This week's list: Craft Confessions
- I spent nine summers at sleepaway camp. How did they think up those camp crafts - lanyards, etched glass, embossed tin, leather stuff like keychains and belts – I remember how yummy that leather smelled!
- Cotton ball chicks in Easter grass and a cracked eggshell, under plastic drink glasses
- I took watercolor classes and embroidery classes at the local library during the summer. I was woefully horrible at both, but hey, at least it was air-conditioned!
- Gum wrapper chains – both the silver parts and the colored paper parts. I once made one that stretched for several yards. (I never would have remembered these if not for Blackbird!)
- Friendship bracelets – those woven embroidery thread ones? I had some really complicated ones but only ever progressed to making striped ones.
- And those silly ribbon barettes, with beads on the ends.
- Does tying the ends of the shoelaces of your Blucher moccasins into those twirly knots count? Because I spent an inordinate amount of time in junior high doing just that.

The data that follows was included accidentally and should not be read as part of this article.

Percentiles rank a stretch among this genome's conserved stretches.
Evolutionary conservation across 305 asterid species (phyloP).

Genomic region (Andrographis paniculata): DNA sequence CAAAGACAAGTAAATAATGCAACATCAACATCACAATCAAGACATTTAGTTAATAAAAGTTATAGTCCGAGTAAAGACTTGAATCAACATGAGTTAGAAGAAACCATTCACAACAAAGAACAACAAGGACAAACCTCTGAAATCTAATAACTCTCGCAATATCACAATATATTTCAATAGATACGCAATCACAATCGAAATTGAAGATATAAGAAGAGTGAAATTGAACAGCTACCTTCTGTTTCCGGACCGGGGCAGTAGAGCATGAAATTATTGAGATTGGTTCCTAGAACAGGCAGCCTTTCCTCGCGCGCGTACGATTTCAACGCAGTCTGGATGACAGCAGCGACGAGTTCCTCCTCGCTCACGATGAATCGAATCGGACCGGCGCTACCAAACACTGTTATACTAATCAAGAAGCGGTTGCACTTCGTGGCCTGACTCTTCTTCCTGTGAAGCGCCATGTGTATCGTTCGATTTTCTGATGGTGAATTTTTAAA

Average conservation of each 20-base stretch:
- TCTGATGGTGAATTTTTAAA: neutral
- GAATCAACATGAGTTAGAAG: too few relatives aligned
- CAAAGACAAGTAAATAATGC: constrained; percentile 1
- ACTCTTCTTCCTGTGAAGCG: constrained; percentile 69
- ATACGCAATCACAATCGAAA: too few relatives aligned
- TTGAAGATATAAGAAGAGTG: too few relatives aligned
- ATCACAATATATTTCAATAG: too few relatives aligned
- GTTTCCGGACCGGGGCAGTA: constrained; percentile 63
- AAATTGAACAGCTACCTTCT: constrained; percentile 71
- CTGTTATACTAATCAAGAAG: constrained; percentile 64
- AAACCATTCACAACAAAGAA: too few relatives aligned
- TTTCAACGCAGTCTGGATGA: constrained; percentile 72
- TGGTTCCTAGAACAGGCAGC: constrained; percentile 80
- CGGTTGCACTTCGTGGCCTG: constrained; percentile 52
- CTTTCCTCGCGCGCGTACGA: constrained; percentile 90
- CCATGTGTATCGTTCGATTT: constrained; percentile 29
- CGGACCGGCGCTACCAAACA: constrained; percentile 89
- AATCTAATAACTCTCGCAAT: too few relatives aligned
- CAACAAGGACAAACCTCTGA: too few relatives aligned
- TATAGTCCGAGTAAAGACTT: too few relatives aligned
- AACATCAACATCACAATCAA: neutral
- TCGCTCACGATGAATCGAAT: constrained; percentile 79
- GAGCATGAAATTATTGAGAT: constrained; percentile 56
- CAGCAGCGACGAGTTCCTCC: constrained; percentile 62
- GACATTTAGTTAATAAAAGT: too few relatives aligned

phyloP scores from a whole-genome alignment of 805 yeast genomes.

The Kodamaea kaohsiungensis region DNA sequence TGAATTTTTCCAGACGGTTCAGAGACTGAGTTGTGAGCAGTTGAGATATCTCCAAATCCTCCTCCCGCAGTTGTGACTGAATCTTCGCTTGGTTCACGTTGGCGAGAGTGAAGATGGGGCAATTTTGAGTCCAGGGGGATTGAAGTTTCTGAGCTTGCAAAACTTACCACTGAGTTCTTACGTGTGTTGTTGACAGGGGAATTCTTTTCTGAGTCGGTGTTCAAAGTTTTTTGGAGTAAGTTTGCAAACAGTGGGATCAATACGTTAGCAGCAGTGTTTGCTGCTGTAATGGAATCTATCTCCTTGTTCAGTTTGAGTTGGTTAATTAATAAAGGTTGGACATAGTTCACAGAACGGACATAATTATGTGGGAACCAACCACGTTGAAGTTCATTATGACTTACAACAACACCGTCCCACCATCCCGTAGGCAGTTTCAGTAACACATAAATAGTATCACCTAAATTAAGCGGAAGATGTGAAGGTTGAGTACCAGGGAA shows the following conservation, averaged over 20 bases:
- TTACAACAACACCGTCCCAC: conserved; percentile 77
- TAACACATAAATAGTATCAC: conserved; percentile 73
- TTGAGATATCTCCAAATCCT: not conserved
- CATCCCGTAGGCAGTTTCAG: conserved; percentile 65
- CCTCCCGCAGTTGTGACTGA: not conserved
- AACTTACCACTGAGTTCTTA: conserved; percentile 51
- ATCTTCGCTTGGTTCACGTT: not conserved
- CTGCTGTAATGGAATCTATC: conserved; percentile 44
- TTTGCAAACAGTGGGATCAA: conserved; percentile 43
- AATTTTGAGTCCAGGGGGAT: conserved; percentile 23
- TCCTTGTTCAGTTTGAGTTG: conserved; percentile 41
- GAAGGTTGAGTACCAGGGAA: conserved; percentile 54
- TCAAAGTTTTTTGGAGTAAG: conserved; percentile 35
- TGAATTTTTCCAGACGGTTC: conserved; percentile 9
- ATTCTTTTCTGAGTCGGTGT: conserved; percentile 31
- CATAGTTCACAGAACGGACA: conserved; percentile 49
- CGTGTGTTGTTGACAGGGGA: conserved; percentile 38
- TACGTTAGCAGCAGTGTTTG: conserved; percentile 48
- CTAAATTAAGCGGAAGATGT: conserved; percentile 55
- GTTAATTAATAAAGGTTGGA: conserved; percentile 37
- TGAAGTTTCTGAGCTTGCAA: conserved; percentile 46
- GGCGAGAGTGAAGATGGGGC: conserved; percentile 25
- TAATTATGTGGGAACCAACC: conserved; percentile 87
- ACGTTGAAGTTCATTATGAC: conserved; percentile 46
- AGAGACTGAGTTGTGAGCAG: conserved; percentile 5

- If you glue cutouts from greeting cards into old eyeglass lenses – it looks just like cloisonné. No, really! I swear.
- We made quilted Christmas balls by pushing little scraps of fabric into Styrofoam balls with a nail file. Very festive. Topped with holly and red ribbon , who wouldn’t want one on their Christmas tree?
- I went thru a mild cross-stitch phase with my next-door neighbor when I was about ten. I completed an alphabet sampler and haven’t touched cross-stitch since.
- A few years ago I learned pysanky, the art of making Ukrainian Easter eggs. I still have all the equipment and loved doing it but it really requires more patience than I possess.
- I took a stained-glass class last year. I loved that. We worked on restoring windows at an old church near my house. We learned how to take them apart, clean the glass, restore and rebuild them - cutting and replacing glass as necessary, and then seal and solder on braces. Great fun!
- I do quilt – slowly and not necessarily well, but I do enjoy it. As I have said before, its utilitarian nature appeals to the child-of-Depression-era parents part of me.
- I was a theatre design major in college – everyday was craft day! Scale models, life sketching, painting furniture to look like faux marble or woodgrain. Then I worked for ten years as a scenic artist in theatre. Again, all kinds of “crafts.” I especially remembering constructing an entire, full-sized bar out of pasta, beads, buttons, and hot glue, for the set of “Fifty Million Frenchmen.”